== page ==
Taiwan train derails, killing 18 and injuring 160
In this photo released by Li Jun, rescue workers are seen at the site of a train derailment in Lian in northern Taiwan on Sunday, Oct. 21, 2018. The Puyuma express train was carrying more than 300 passengers toward Taitung, a city on Taiwanâs southeast coast, when it went off the tracks on Sunday afternoon. (Li Jun via AP) (Associated Press) October 21 at 9:16 AM
TAIPEI, Taiwan â" Eighteen people were killed and at least 160 others injured on Sunday when one of Taiwanâs newer, faster trains derailed on a curve along a popular weekend route, officials said.
The Puyuma express train was carrying more than 366 passengers from a suburb of Taipei toward Taitung, a city on Taiwanâs southeast coast, when it went off the tracks at 4:50 p.m., the Taiwan central government said in a statement.
The National Fire Agency cited the Cabinet spokesmanâs office as saying 18 people were killed and 160 injured.
Some passengers were crushed to death, Ministry of National Defense spokesman Chen Chung-chi said. âTheir train car turned over. They were crushed, so they died right away,â Chen said.
Soldiers have been removing bodies to identify them, he added, but nightfall was complicating rescue work.
Photos from the scene just south of the city of Luodong showed the trainâs eight cars in a zig-zag formation near the tracks. Five of the cars are turned over on their sides.
Most of the deaths were in the first car, which flipped over, a government spokesman said.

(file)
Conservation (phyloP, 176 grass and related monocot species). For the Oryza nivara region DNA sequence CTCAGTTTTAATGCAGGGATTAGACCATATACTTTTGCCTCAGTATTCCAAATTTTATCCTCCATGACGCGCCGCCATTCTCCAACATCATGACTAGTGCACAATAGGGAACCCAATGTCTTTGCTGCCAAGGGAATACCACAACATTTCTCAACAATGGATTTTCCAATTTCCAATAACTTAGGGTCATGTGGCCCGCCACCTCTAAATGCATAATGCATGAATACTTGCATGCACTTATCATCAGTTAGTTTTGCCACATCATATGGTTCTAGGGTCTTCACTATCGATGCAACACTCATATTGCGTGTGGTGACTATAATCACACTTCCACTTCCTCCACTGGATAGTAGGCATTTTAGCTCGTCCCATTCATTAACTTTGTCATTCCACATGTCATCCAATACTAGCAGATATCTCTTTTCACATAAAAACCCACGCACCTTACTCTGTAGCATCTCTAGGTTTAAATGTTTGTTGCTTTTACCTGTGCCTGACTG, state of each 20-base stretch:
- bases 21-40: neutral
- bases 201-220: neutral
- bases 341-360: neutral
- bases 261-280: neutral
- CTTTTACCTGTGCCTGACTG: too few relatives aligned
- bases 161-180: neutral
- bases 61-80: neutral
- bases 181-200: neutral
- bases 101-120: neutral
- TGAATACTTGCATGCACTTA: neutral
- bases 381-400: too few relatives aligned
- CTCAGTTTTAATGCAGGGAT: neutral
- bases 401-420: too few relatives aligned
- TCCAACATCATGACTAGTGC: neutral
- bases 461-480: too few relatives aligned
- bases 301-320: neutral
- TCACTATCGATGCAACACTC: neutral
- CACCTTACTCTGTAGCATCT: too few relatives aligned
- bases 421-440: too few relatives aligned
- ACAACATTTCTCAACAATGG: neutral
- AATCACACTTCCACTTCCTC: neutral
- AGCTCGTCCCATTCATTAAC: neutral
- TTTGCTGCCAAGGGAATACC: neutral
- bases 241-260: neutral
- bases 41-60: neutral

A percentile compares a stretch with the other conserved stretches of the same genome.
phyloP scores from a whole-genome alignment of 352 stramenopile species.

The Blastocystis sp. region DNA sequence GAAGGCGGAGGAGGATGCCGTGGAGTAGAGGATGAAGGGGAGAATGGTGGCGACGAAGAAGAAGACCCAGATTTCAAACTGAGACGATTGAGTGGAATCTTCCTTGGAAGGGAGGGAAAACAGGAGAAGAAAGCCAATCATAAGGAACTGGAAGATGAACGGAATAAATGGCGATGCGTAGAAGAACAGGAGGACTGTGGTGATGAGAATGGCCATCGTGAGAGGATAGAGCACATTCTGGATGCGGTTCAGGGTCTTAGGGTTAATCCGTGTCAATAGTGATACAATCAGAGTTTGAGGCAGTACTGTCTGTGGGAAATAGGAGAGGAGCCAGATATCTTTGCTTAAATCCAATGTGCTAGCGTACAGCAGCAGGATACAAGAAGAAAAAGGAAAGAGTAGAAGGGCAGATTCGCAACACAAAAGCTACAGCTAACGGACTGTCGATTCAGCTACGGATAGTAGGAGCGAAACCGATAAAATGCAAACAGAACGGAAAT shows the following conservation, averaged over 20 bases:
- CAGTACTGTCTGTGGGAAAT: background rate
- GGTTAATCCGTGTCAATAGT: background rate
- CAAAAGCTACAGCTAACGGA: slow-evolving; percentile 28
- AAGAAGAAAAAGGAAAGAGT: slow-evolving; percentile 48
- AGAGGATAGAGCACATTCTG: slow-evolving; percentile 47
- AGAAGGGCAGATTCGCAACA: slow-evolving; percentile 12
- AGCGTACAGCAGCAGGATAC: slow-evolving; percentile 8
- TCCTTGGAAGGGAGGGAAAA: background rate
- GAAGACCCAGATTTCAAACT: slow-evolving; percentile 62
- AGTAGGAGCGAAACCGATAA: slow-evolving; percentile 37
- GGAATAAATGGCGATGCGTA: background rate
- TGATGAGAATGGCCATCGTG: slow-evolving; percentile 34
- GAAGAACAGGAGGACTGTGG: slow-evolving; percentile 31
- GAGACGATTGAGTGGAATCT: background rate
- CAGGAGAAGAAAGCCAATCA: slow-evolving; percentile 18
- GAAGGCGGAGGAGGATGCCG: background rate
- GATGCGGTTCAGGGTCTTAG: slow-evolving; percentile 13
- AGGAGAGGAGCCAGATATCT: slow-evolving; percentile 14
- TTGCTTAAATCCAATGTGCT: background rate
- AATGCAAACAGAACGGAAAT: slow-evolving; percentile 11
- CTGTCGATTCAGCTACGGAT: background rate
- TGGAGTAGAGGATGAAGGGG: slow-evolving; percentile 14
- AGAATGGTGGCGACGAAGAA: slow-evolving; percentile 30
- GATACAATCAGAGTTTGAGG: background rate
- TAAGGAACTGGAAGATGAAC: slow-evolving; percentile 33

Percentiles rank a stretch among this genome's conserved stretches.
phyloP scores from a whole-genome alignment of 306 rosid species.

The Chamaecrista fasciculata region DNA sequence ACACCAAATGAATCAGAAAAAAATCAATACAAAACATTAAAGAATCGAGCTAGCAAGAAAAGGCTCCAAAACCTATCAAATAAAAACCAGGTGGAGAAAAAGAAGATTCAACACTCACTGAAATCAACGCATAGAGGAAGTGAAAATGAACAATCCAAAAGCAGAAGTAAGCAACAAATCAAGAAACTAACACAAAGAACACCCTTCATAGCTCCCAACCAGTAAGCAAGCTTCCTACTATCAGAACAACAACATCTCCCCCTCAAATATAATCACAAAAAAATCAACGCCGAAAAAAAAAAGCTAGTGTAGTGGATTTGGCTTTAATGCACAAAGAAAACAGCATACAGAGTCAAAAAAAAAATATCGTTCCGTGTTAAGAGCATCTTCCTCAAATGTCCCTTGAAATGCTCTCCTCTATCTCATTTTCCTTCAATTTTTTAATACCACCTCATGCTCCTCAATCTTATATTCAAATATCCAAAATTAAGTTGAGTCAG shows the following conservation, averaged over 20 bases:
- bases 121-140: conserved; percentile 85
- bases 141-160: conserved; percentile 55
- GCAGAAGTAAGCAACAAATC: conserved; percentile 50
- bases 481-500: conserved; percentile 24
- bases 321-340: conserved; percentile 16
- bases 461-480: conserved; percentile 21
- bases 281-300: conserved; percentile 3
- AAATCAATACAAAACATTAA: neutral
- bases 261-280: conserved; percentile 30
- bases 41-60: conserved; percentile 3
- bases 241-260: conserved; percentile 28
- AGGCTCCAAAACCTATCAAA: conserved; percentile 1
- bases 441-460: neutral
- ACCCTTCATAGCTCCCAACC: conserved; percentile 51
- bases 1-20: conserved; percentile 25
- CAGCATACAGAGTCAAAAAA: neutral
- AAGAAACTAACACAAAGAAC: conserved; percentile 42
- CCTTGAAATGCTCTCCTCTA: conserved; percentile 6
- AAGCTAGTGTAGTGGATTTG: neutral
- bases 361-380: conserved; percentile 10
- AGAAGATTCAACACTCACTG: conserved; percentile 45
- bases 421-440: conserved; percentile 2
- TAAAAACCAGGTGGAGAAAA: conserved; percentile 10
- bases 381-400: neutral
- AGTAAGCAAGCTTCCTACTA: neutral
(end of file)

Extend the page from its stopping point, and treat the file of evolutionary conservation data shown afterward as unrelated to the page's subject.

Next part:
It was unclear how many people may still be trapped in the train, said the spokesman, who spoke on customary condition of anonymity. Some 120 soldiers joined firefighters in their rescue work.< p>On a live feed provided by Taiwanâs United Daily News, rescuers were seen carefully carrying what appeared to be a body wrapped in white plastic away from the site.
Local television reports said passengers were trying to escape through train windows and that bystanders had gathered to help them before rescuers arrived.
The Puyuma was launched in 2013 to handle the very difficult topography of Taiwanâs east coast and is distinct from the high-speed rail that runs on the west coast. The trains travel up to 150 kilometers (93 miles) per hour, faster than any other in Taiwan except for high-speed rail.
The train that derailed is 6 years old and its most recent inspection and major maintenance took place in 2017, Taiwan Railways Administration Director Lu Chie-shen said at a televised news conference.
Authorities are investigating the cause of the derailment.
Associated Press writer Yanan Wang in Beijing contributed to this report.
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